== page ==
100 Development Marketplace finalists from 47 countries compete for 25 grants to protect the world’s most vulnerable people from climate change
The competition’s focus is on Indigenous Peoples, climate risk management, and climate adaptation
November 10, 2009 —A hundred teams have arrived to Washington, DC from all corners of the globe, each with an idea to help save the planet.
They are the finalists in the four-day Development Marketplace 2009 competition that started today. They are competing for 25 grants of up to $200,000 each to protect the developing world’s poorest and most vulnerable people from effects of climate change.
The finalists, which come from 47 countries, were winnowed from 1,750 applications proposing innovative but practical ways to protect the poor and vulnerable.
Nidia Matamoros, a member of the Miskito indigenous group in Nicaragua
The journeys of several finalists were interrupted by the very kinds of extreme weather that projects are targeting. Eugenio Manalo of a Philippines-based project chose to stay behind and work on relief aid for victims of recent typhoons there. Finalist Lisel Alamilla of Belize, facing poor rural road conditions, had to scrap plans for a commercial flight and charter a single-engine Cessna to Belize City’s international airport. Nidia Matamoros of Nicaragua, a member of the Miskito indigenous group’s project, saw her trip delayed because of storm-canceled flights, but managed to arrive Sunday.
All the finalists’ projects are built around adaptation, which doesn’t stop or slow down climate change, but helps people manage against weather extremes like flooding and drought that are projected to get worse. Such natural disasters, caused or exacerbated by climate change, most often hit the poor and the vulnerable in developing countries.
DM2009 projects tackle three areas:
Helping Indigenous Peoples, who number 250 million globally and occupy 22 percent of the Earth’s land surface, to better cope with the adverse effects of climate change.
Developing innovative community-based climate risk management with multiple social and environmental benefits for the vulnerable.
Developing social safety nets or micro-insurance that diffuse climate-related disaster risks faced by the poor and vulnerable, particularly those who are women, children, the elderly, disabled, or live in conflict-prone areas.
“Ourjob at WBI is to identify, select, and help scale up innovative solutions, drawing from all the different stakeholders in development work, and that’s exactly what DM2009 finalists bring to this competition," says Sanjay Pradhan, vice president of the World Bank Institute (WBI).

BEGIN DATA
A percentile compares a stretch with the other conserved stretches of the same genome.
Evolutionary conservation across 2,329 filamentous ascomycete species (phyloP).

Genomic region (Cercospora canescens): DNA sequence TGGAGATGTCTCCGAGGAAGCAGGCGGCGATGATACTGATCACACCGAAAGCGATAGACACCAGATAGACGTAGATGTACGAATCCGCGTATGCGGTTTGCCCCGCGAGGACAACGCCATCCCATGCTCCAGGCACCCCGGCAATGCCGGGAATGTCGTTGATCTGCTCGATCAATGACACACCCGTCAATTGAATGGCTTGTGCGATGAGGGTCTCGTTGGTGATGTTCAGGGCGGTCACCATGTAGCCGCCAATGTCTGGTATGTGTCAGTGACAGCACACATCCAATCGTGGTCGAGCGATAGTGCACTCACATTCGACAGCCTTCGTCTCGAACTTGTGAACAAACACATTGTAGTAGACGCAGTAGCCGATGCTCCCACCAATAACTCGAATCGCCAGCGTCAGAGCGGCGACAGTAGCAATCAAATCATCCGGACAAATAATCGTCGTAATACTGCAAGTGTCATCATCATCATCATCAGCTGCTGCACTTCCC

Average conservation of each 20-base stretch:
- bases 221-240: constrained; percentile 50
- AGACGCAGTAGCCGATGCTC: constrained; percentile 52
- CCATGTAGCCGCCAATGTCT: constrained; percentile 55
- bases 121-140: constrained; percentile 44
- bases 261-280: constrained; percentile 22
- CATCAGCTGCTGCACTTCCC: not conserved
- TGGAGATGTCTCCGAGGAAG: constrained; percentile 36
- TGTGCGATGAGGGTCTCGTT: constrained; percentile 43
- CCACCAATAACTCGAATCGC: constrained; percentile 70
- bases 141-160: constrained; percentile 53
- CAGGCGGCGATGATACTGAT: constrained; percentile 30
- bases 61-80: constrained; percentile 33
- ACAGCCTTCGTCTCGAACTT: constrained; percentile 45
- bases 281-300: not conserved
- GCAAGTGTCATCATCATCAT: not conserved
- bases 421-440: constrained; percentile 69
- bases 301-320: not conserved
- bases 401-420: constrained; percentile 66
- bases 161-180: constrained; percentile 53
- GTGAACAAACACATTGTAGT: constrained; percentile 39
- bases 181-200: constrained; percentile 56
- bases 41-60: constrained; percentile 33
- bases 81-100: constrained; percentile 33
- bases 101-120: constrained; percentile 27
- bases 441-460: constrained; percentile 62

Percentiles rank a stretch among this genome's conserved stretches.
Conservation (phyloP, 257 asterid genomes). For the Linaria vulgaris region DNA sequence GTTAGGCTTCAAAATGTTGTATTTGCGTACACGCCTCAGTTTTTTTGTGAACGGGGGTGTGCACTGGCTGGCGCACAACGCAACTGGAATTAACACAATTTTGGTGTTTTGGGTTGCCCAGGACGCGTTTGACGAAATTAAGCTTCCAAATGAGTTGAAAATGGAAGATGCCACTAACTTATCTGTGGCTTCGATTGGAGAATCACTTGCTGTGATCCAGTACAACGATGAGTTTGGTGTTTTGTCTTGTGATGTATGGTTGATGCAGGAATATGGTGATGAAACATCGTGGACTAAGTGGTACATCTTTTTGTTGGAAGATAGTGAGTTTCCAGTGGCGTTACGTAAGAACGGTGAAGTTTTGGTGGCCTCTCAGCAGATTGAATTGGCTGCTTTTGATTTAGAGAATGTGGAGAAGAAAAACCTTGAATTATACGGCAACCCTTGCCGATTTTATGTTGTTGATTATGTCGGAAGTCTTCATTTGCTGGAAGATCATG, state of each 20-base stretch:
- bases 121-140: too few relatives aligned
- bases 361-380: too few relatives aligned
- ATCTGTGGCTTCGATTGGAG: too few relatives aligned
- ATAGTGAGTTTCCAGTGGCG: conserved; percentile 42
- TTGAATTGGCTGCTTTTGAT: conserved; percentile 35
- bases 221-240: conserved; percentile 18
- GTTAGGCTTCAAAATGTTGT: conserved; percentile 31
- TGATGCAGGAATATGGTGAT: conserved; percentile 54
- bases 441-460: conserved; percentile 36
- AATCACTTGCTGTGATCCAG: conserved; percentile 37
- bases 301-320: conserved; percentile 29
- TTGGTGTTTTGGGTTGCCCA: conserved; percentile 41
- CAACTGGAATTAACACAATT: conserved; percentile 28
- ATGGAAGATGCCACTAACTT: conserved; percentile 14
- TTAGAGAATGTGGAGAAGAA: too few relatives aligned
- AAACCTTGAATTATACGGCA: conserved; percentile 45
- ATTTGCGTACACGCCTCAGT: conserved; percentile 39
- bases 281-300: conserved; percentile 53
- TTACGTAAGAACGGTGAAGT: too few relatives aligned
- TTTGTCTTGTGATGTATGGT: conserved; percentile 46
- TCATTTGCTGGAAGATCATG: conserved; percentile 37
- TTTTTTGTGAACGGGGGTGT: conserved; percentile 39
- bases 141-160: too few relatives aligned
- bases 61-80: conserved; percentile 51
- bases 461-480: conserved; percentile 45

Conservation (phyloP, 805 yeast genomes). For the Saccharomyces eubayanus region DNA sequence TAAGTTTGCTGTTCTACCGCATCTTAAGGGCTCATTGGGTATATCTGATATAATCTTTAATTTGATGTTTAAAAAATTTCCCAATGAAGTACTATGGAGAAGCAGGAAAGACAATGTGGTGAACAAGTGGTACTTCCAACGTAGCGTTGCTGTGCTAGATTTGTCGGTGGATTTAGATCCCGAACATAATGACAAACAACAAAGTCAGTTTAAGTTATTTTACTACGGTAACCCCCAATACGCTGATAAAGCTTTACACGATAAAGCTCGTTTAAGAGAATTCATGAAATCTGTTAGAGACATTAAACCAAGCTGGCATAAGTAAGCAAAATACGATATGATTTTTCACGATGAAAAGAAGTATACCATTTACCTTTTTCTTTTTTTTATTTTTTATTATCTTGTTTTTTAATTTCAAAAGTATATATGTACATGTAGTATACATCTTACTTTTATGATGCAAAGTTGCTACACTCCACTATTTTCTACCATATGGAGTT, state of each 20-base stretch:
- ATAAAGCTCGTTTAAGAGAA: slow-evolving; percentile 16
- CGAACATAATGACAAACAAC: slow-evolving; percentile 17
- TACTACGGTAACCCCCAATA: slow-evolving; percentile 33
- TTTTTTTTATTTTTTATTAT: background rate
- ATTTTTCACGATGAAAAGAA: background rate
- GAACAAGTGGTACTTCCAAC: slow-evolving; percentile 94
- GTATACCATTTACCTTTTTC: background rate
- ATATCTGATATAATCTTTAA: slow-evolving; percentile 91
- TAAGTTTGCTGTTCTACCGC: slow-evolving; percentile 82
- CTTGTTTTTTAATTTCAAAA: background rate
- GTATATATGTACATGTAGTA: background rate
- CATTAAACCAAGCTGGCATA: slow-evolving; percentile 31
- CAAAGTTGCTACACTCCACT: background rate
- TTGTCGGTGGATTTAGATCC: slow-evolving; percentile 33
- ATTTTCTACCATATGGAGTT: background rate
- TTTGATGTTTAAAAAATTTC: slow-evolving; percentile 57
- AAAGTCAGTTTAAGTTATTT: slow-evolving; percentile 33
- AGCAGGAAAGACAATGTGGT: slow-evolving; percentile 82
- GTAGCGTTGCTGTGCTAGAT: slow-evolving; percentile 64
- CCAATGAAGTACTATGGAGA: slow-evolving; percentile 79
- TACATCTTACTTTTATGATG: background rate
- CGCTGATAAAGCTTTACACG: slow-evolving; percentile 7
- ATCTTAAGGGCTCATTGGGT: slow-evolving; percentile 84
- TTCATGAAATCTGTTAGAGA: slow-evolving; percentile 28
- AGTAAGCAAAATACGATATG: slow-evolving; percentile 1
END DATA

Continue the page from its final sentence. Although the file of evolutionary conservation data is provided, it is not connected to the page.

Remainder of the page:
Where finalists put their focus. Breakdown by subtheme.
The competition’s climate adaptation theme is well timed as it takes place in the midst of international debate and negotiation about how to mitigate the causes and adapt to the impacts of climate change. In December the UN will hold climate change negotiations in Copenhagen, where the global community will meet to shape an international response to climate change.
Also, in September the Bank published its flagship report World Development Report 2010: Development and Climate Change, which says that developing countries face 75-80 percent of the potential damage from climate change. However, a “climate-smart” world is feasible, but only if countries and individuals act now, act together, and act differently than in the past.
Where finalists' projects would be developed. Breakdown by region.
“GEF and the Development Marketplace are a good match because they promote innovation at all levels,” says Monique Barbut, CEO and Chairperson of GEF, one of the competition’s sponsors. “In this year’s competition 100 innovative grass-roots ideas to save the planet have been selected out of more than 1,700 applications, and I am delighted that the GEF can continue to provide local support for the global good.”
“I believe that Development Marketplace is a very good example of how to facilitate innovation – giving us tangible solutions on complex development issues like climate change adaptation,” says Ulla Toernaes Danish Minister for Development Cooperation. “We have through our own experience seen how innovation has helped transform Denmark’s energy consumption patterns and created new business opportunities like wind energy.”